We already dealt with personas in the strategic part of Product Management. There, we developed the Buyer Persona in order to convey the 4Ps of the marketing mix in a more understandable way in everyday life.

We follow a similar approach with the User Persona. With this, we describe for whom we are developing the product. The User Persona reflects the market experience of the Concept Developer/Designer and of Product Management. The Concept Developer/Designer and Product Architect develop solutions to the problems of personas. For this reason, the User Persona should be developed in collaboration between Product Management, Concept Developer/Designer and Product Architect.

The following objectives are to be achieved with the User Persona:

  • Time saving by simplifying communication
  • Should enable us to develop empathy
  • Reflection of the stereotypical user behaviour
  • Creation of a common understanding for a user group
  • Help with design decisions

You may also remember our statement for the User Persona:

Solve problems for the User Persona.

As well as the one for the Buyer Persona:

Explain the added value for the Buyer Persona.

There are personas, such as our Claudia Persona (Document T1) for example, which we use for our example product SelfBackup, who are both a User Persona and a Buyer Persona of a product.
Because there can be overlaps, you should develop the User Persona in the team together with the Concept Developer/Designer and Product Architect.

The Strategic Product Managers alone are responsible for the development of the Buyer Persona, since they can derive strategies with their help, such as sales and communication strategies. The Buyer Persona also helps during the entire Go-To-Market. You will get more detailed information on this persona in the "Strategic Product Management” section.

What information is important for a User Persona?
Let’s take the Claudia persona first for our SelfBackup example. As you might remember, Claudia needs a solution to regularly, automatically and wirelessly back up her photos. Claudia wants to simply open her laptop and automatically back up photos as well as other data. She doesn’t understand anything about special technologies, such as NAS for example.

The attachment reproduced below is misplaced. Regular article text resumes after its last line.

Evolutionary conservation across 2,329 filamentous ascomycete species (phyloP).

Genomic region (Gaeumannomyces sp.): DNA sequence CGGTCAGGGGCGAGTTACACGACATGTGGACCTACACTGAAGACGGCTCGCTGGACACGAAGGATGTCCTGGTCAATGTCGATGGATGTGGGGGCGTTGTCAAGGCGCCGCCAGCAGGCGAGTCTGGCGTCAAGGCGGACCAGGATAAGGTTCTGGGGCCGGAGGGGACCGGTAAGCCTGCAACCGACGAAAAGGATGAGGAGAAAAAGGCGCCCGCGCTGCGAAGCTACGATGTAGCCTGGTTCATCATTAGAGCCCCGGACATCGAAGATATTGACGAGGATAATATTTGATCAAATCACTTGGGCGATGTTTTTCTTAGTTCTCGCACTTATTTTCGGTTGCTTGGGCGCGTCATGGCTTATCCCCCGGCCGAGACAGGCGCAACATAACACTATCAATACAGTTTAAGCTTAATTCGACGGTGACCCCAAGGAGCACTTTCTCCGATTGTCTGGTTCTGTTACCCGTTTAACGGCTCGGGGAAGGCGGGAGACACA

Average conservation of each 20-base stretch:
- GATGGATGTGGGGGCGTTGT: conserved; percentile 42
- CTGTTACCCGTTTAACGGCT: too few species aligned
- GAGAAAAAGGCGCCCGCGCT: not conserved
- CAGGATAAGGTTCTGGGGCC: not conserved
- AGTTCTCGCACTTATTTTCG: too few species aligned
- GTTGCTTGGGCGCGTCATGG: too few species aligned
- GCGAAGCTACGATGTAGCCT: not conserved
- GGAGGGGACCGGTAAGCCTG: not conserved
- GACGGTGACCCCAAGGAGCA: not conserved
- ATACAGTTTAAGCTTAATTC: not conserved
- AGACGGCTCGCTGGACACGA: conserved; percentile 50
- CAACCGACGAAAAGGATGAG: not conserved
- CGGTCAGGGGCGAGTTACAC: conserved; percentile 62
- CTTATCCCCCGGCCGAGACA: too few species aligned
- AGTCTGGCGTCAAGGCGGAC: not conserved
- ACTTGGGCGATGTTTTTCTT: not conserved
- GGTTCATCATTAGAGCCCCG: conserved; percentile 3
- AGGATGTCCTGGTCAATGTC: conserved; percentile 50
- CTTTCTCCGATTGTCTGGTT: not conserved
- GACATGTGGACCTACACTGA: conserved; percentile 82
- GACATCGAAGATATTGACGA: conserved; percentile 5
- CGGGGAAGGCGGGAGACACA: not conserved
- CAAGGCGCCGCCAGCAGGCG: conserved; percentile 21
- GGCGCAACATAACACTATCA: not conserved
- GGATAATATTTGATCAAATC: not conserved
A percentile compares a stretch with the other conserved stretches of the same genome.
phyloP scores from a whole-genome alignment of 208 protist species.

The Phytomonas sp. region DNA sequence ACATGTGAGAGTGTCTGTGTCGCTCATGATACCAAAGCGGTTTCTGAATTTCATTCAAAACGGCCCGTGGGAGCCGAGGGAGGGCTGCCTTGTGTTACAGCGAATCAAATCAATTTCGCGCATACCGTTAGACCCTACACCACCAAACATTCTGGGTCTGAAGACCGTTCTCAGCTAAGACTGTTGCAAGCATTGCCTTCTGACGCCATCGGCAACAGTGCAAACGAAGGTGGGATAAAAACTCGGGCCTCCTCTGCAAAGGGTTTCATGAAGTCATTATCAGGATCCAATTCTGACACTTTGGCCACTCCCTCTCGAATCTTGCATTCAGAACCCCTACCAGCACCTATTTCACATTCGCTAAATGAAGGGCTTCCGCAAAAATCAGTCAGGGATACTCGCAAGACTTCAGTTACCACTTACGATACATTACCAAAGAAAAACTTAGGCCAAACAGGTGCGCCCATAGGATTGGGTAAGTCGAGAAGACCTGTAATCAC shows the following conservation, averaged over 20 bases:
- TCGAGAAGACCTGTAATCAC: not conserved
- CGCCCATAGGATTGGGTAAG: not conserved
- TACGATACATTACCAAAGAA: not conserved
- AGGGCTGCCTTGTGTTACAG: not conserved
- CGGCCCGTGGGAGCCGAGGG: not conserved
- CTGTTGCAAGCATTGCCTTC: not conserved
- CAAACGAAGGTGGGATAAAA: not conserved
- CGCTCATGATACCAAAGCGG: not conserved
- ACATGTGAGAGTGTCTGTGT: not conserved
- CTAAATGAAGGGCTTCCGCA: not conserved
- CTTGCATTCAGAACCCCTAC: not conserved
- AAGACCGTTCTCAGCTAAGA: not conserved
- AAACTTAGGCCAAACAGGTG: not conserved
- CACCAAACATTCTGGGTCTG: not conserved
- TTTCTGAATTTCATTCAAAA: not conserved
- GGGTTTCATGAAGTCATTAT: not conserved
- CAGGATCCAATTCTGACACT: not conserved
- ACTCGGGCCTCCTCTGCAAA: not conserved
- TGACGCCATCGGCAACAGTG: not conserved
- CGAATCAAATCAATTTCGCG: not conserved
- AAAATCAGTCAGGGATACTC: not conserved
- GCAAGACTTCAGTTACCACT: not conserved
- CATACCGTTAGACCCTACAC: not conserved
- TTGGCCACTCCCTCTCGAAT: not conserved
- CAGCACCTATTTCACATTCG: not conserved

First of all, we have the following information about our Claudia persona:

  • She studied for a BA in Economics
  • She works in Project Management at Deutsche Telekom
  • She uses a laptop
  • She takes photos on holiday and at parties
  • She uses her computer privately for:
    • Photo editing and management, design of photo albums and photo gifts
    • Social networks, email, Office

Is the above information enough for you to determine any level of expertise?

Does the following information help you to fine-tune things further for Claudia?

  • Shoe size 38
  • Lives in Bamberg
  • Drives a VW Golf
  • Likes to go on beach holidays

Or are these unnecessary? Please decide for yourself.

A User Persona should always include the following general information:

  1. Name
  2. Photo
  3. Demographic information: gender, age, marital status …
  4. Education, profession, (technology) skills, level of expertise
  5. Background: family, hobbies, likes, dislikes
  6. Goals, desires, expectations (of the product)

In order for the User Persona to be quickly understood and also used, the following should be kept in mind during their creation:

  1. Only as much information as necessary
  2. Improve and expand information if it becomes necessary
  3. A maximum of 5 different personas, as otherwise the overview is lost and the communication becomes too complex

Now we want to talk about what is meant by the Level of Expertise, which has been mentioned several times.

In which two groups is the technical knowledge around the product most frequently discussed during product development?

Most of the discussions will be held by these two groups:

  1. Beginners
  2. Experts

The reasons why this is so, are simple.

  1. The “Beginners” group often get in touch with Product Support because they have questions about the use of the product.
  2. The “Experts” group also get in touch with Product Support and with Sales, because they often want specific features which are currently not included in the product.

Unfortunately, the “normal users” are often forgotten in the discussions about the user behaviour. This group uses the product without having to contact Support because they get to grips with the product and the existing functions are sufficient.

If you compare the distribution of customers in the three groups, you will notice that the normal users are predominant.

This insight is easily illustrated in a diagram. On the x-axis (x=0 -> infinite knowledge of product) going towards the right you have Beginners, Normal Users and Experts. On the y-axis (y=0 -> infinite users) you plot how often the respective users appear. This results in a curve similar to the Gaussian distribution curve (bell curve), whereby the Normal Users are located under the apex of the maximum.

The Level of Expertise, within the personas, describes the belonging to one of the three groups Beginners, Normal Users and Experts.

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